Enter subrogation! It is through the right of subrogation that John’s health benefit plan can now “step into John’s shoes” and bring a claim against that auto insurance policy in John’s name. The ability to bring this claim allows the plan to recoup the $10,000 in medical benefits it paid from this policy and put the funds back in to the health plan for use to pay for the future medical claims incurred by John, his family, and all his coworker’s and their families.

Reimbursement

Now let us illustrate the concept of reimbursement. Imagine the exact same hypothetical, except that in this accident John Driver wasn’t distracted by the majestic sky, in fact, it was Distracted Donna who was behind him and couldn’t take her eyes off the lighting causing her to rear-end John, resulting in his losing control of the vehicle and running into the embankment.

Now, in this case John incurred $100,000 in medical benefits. He still can access the $10,000 policy discussed above, but he also now has a claim against Distracted Donna, who, fortunately, happens to have a $250,000 liability insurance policy. At the advice of his attorney, John goes ahead and files a claim against Donna. While all of this is happening, John’s health plan is receiving and paying the $100,000 in medical bills that he incurred. Several months later, John settles his claim for $250,000 and reimburses his health benefits plan the $100,000 it paid in relation to this accident.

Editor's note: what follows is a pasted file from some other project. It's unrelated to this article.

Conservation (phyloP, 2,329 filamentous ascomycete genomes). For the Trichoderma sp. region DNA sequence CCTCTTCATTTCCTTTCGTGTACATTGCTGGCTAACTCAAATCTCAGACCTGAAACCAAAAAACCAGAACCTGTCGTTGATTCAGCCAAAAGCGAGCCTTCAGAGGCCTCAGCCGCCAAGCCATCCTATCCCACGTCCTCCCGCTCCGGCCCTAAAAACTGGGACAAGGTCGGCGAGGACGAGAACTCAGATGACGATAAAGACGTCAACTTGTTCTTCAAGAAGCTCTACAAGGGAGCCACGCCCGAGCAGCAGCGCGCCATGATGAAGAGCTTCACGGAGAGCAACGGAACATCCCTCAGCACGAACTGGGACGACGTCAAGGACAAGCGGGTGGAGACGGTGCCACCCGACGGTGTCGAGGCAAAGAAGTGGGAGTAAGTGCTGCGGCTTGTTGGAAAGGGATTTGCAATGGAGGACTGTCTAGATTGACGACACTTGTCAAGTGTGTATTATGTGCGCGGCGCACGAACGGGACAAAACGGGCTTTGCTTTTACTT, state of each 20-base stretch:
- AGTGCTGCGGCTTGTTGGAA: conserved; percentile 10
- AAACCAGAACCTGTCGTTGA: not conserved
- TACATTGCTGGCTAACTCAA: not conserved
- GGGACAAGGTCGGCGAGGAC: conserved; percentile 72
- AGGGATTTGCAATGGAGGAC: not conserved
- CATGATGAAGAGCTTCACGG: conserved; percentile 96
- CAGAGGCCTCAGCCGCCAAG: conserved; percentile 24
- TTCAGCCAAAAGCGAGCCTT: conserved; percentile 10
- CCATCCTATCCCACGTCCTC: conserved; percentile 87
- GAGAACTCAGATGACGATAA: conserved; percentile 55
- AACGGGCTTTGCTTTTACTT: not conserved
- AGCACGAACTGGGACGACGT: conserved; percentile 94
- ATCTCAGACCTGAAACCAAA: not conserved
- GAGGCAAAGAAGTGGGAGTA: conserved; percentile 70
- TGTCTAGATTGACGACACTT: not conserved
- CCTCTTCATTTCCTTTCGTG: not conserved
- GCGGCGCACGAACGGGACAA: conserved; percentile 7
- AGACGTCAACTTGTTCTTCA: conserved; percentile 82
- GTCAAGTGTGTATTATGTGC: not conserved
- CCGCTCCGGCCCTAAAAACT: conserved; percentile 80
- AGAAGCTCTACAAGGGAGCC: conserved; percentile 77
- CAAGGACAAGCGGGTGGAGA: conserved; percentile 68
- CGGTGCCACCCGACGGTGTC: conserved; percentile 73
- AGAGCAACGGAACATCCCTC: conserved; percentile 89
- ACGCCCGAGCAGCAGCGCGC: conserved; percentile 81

Why would John do that? Well, quite simply, John’s medical benefits (like those of most Americans obtained through an employer) are intended to pay for treatment of an injury or illness, but not when another party may be responsible for the injuries or illness sustained. This is a standard concept that is well known and provided for in most health insurance policies. A party who causes injuries to another should be held responsible for their wrongdoing, to include compensation to the person whom they wronged. That is the very basic idea that is in play when discussing subrogation and reimbursement.

These tools allow a benefit plan to pay medical benefits only when it is the responsibility of the plan participant to pay them and ensure that any third party who may be responsible is required to pay for the damage they caused.

Costly process for employers